Tougher times ahead as KRA moves to adjust excise on fuel

This will see pump prices further increase, leading to a rise in the cost of living.

In Summary

•The rate as determined by Kenya National Bureau of Statistics will be effective from October 1, subject to approval by the CS Treasury Ukur Yatani.

•A recent increase in the prices of petrol, diesel and kerosene has caused an uproar in the country.

Attendants at a petrol station./FILE
Attendants at a petrol station./FILE

Fuel prices in Kenya could further to rise if adjustment on excise duty rate on petroleum products by Kenya Revenue Authority is effected.

This is from October 1, which will come about two weeks since Kenyans were hit by historical pump prices which have led to an uproar in the country.

On September 15, the Energy and Petroleum Regulatory Authority (EPRA) announced new retail prices which saw taxes on super petrol commonly used by motorists go up to Sh58.81 a litre, from a total of Sh56.42 per litre in march this year.

Pump prices in Nairobi are currently at Sh134.72, Sh115.60 and Sh110.82 for a litre of super petrol, diesel and kerosene, respectively. 

In a notice on August 10, KRA commissioner general Githii Mburu announced rates on excise duty will be adjusted using the average inflation rate for the 2020/2021 financial year of 4.97 per cent.

 The rate as determined by Kenya National Bureau of Statistics will be effective from October 1, subject to approval by the CS Treasury Ukur Yatani.

A group of youth from Korogocho under the banner name UFANISI Centre have moved to court to oppose the adjustment.

They asked the court to issue an order quashing the decision by Mburu to adjust excise duty rates for petroleum products. 

Isaiah Odando and Wilson Yata-officials of UFANISI say KRA and EPRA  have ignored proper public participation of Kenyans before adjusting the excise duty rates. 

Through their lawyer Kenneth Amondi, the youths say the adjustment of excise duty is a burden to already overtaxed Kenyans.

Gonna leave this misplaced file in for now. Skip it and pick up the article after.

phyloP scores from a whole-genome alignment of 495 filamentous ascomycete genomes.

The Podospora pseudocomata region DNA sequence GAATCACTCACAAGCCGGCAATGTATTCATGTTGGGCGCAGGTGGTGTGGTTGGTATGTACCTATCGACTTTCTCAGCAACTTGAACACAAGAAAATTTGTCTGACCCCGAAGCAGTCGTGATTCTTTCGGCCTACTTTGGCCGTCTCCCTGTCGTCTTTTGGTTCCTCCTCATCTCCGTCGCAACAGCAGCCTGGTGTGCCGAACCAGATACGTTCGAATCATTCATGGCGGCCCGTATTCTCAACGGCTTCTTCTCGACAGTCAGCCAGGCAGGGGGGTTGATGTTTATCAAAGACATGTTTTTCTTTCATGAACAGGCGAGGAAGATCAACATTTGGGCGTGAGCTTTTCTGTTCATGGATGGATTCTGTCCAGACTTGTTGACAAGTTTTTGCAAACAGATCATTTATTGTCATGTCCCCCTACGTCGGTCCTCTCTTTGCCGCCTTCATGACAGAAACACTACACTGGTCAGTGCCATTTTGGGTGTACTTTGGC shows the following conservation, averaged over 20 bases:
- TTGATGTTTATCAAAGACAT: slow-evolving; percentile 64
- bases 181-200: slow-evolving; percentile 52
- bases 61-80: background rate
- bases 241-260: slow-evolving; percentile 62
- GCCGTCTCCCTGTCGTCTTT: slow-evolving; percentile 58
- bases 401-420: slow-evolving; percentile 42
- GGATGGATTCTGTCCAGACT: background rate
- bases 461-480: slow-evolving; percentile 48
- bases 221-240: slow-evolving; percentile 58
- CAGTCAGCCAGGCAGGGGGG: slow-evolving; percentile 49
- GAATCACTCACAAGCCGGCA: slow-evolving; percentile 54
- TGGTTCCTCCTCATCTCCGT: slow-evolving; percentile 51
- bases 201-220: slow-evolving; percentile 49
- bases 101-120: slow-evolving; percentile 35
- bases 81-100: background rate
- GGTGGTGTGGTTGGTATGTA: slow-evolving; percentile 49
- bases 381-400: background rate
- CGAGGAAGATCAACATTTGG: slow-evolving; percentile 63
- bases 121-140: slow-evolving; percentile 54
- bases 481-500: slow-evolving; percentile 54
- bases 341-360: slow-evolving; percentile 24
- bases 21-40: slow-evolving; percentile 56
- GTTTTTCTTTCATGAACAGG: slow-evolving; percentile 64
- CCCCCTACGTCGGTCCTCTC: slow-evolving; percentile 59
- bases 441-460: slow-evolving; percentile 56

“The same was devoid of proper public participation at a time when Kenyans are reeling from the economic consequences of the covid-19 pandemic thereby compromising the peoples entitlement to social justice,” say the duo. 

The government had in April introduced a subsidy fund to cushion consumers from an increase in prices, which saw Treasury compensate Oil Marketing Companies.

This is after their margins were cut to Sh8 from Sh12 per litre, with the government shouldering the difference using the petroleum development levy fund.

There are however no clear regulations guiding the use of the fund, which is believed to have led to a pause on the government subsidy plan.

“The  same should for all intents and purposes be ploughed back to cushion the retail price against price hikes,” they say. 

Ufanisi center is a community based organisation which operates within Korogocho in Ruaraka constituency.

Its membership are mainly self-employed youth who depend on matatus and boda bodas to move their various merchandise to markets.

They are currently facing high cost of living which is a burden and too hard to bear, their representative say in the petition.

“An increase in fuel prices will definitely have ripple effects in other sectors of the economy in terms of higher transport costs, general increase in prices of basic goods and services and costs of agricultural inputs,” the group says.

They want the court to declare that parliament has failed to exercise its mandate to cushion Kenyans against the spiraling effect of fuel tax by deliberately sanctioning taxes on petroleum products, which now constitute almost half the price. 

Also sought is an order directing KRA, EPRA, CS Treasury, Petroleum and Speaker of National Assembly to come up with clear guidelines on the management and application of monies received by the petroleum subsidy fund from the petroleum development levy.